At Clock Mobility, we are often asked why we don’t call our mobility vans, “handicap vans.” While there are a number of reasons for this, the most direct answer is that our customers are not defined by their disabilities. Their disabilities are not an element of their personal identity, they don’t define them as a person. Instead, we strive to use “person-first terminology” that communicates a different message: that their disability isn’t their defining characteristic and that it is just a small part of who they are.
While there are many origins of the word “handicap,” including several less-than-savory etymologies, it is generally believed that the word comes from a 16th-century barter game called, “hand-in-cap.” Hand-in-cap was a game that aimed to equitably distribute items involved in a trade by using a referee to semi-anonymously determine all parties’ satisfaction with the offered goods. From this game, “handicap” became a term that referred to any activity that aimed to make a contest more equal by imposing penalties on the stronger participants.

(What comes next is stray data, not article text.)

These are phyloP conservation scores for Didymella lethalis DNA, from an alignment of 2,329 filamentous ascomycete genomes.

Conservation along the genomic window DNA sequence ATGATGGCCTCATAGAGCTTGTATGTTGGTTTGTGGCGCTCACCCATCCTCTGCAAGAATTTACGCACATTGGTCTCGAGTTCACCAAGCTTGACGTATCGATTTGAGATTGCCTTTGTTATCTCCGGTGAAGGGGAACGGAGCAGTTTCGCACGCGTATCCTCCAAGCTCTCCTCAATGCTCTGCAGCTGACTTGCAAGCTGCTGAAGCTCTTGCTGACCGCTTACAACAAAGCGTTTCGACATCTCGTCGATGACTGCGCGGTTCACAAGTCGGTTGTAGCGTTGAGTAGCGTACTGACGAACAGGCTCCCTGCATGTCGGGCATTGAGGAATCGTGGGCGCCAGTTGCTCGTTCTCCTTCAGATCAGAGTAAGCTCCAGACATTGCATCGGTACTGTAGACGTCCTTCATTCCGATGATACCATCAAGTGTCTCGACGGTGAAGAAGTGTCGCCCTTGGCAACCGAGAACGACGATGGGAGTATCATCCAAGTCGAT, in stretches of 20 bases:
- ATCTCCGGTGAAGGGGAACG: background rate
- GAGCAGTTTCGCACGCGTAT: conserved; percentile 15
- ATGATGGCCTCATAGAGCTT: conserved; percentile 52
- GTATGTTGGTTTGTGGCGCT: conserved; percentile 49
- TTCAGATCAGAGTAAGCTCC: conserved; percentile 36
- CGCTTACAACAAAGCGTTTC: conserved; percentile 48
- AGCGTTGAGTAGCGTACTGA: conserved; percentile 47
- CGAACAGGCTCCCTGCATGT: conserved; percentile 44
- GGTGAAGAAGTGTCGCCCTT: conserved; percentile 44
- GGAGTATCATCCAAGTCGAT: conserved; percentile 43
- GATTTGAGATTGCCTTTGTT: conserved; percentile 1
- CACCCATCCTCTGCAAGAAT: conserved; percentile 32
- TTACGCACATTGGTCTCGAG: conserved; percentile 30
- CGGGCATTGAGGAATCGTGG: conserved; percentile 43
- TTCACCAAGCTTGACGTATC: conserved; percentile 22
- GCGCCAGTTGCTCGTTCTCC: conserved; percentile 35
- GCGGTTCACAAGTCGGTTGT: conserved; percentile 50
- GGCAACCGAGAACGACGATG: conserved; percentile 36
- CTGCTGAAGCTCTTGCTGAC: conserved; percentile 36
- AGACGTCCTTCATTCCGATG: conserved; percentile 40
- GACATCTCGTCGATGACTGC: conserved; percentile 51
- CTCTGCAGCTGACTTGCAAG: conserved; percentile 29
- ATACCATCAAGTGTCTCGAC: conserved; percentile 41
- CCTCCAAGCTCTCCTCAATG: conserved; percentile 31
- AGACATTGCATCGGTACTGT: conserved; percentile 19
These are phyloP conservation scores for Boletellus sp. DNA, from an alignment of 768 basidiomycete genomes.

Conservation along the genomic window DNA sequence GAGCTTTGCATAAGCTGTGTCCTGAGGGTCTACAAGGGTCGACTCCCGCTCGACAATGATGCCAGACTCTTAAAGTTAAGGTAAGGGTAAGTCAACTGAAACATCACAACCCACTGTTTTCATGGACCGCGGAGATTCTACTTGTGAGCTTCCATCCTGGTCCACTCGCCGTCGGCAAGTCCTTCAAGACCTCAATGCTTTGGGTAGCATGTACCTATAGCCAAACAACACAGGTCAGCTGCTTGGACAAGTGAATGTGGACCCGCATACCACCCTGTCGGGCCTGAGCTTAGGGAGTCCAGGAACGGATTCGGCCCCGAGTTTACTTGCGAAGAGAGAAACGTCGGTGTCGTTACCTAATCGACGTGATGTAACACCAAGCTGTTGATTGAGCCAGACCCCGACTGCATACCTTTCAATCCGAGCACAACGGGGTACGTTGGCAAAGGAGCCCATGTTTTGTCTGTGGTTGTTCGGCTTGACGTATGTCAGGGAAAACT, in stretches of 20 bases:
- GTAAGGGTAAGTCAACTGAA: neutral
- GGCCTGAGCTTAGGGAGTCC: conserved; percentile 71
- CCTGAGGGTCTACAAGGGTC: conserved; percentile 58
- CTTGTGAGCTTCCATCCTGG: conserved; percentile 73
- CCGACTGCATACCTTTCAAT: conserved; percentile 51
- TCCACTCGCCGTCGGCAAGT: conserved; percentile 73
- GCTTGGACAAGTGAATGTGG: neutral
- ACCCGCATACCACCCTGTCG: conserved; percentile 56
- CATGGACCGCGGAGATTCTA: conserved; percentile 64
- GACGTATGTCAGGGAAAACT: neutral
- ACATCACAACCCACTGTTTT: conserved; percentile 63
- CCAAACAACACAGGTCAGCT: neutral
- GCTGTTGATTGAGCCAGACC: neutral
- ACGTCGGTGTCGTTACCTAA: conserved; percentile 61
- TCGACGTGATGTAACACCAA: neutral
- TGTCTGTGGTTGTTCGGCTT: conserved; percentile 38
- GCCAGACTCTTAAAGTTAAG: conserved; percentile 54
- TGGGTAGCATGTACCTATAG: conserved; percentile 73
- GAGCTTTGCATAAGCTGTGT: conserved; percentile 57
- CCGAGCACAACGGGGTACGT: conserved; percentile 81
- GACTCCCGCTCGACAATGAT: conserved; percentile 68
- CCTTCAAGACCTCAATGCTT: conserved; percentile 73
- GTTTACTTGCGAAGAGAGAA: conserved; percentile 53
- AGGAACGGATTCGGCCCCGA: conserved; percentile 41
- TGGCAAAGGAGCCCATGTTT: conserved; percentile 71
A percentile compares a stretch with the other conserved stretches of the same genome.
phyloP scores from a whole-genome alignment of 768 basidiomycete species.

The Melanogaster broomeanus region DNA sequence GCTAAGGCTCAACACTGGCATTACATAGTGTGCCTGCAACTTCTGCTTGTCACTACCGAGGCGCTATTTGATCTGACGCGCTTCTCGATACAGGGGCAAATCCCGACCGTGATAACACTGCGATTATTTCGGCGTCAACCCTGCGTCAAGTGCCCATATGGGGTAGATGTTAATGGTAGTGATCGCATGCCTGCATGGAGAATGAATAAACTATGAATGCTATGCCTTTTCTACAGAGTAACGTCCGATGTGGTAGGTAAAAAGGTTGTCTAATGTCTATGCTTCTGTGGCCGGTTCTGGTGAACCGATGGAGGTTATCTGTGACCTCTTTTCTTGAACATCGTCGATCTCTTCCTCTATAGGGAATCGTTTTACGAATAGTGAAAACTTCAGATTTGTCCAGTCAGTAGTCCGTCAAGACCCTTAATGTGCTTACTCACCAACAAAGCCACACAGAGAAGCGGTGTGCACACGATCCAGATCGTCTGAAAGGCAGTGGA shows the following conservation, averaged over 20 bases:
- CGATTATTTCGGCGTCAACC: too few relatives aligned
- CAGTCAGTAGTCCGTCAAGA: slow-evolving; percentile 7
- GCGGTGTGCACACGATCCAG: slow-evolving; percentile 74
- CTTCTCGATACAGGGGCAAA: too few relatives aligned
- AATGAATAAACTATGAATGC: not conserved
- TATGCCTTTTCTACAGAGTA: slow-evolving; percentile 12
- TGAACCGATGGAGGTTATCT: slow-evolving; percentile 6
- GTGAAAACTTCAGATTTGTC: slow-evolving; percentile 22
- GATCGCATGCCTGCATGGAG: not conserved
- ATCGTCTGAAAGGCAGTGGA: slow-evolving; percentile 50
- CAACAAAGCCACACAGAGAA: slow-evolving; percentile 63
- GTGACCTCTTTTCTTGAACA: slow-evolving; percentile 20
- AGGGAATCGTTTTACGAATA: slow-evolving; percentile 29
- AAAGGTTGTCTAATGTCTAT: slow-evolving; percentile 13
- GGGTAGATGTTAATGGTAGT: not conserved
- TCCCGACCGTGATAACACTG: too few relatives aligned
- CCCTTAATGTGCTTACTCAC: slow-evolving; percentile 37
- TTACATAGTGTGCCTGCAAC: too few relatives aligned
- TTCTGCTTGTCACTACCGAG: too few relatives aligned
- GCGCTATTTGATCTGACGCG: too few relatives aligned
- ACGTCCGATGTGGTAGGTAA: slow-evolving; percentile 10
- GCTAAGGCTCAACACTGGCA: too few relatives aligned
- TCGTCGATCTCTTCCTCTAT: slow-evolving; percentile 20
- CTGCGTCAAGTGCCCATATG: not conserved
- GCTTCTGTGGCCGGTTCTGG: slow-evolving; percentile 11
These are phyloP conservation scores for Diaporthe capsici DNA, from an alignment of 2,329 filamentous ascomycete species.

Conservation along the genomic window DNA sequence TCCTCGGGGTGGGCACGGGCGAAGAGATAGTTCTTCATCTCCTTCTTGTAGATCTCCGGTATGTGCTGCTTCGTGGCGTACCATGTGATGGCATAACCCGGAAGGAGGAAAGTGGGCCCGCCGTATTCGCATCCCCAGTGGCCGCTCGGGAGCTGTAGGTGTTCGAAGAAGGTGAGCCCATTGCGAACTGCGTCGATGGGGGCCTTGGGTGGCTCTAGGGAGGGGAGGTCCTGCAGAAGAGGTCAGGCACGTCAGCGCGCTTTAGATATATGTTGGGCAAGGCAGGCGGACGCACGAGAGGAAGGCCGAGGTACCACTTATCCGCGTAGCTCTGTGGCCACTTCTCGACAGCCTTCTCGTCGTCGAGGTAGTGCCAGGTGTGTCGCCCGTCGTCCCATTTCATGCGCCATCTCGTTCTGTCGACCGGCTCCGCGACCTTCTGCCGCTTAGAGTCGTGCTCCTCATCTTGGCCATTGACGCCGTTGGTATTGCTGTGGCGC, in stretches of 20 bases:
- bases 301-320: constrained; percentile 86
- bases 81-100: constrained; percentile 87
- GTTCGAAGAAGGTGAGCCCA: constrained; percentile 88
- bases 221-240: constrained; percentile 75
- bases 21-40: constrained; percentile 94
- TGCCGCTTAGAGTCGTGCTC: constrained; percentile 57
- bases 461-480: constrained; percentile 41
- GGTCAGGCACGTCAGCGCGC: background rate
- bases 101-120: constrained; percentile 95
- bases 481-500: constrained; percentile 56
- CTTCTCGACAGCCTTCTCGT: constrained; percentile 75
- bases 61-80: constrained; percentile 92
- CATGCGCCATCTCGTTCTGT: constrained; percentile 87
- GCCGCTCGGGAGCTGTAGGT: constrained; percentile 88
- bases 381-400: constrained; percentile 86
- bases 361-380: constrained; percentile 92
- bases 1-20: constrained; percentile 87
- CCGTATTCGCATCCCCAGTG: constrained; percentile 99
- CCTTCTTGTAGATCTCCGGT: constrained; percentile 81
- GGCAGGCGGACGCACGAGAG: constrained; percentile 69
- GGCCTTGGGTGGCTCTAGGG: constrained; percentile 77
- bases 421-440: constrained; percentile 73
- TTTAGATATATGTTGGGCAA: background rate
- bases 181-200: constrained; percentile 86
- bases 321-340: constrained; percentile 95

This, the most accurate origin of the word, is – indeed – not a very complementary one, as it implies that people with disabilities are at the mercy of these “stronger participants.” It reinforces the idea that a disability defines a person and that their life is primarily guided by coping with that disability. We simply don’t believe that to be true!
At Clock Mobility, we know that our customers are defined by who they are and not by their disabilities. We have removed the old “handicap space” signs at our location and have replaced them with new, more active “blue spaces” that indicate that they are for active wheelchair users. In keeping with that, we also avoid the term handicap van and, instead, use terms like “mobility van,” and “accessible van.” If you’ve been looking to purchase a mobility van from a team that cares, contact us today to discuss how we can help.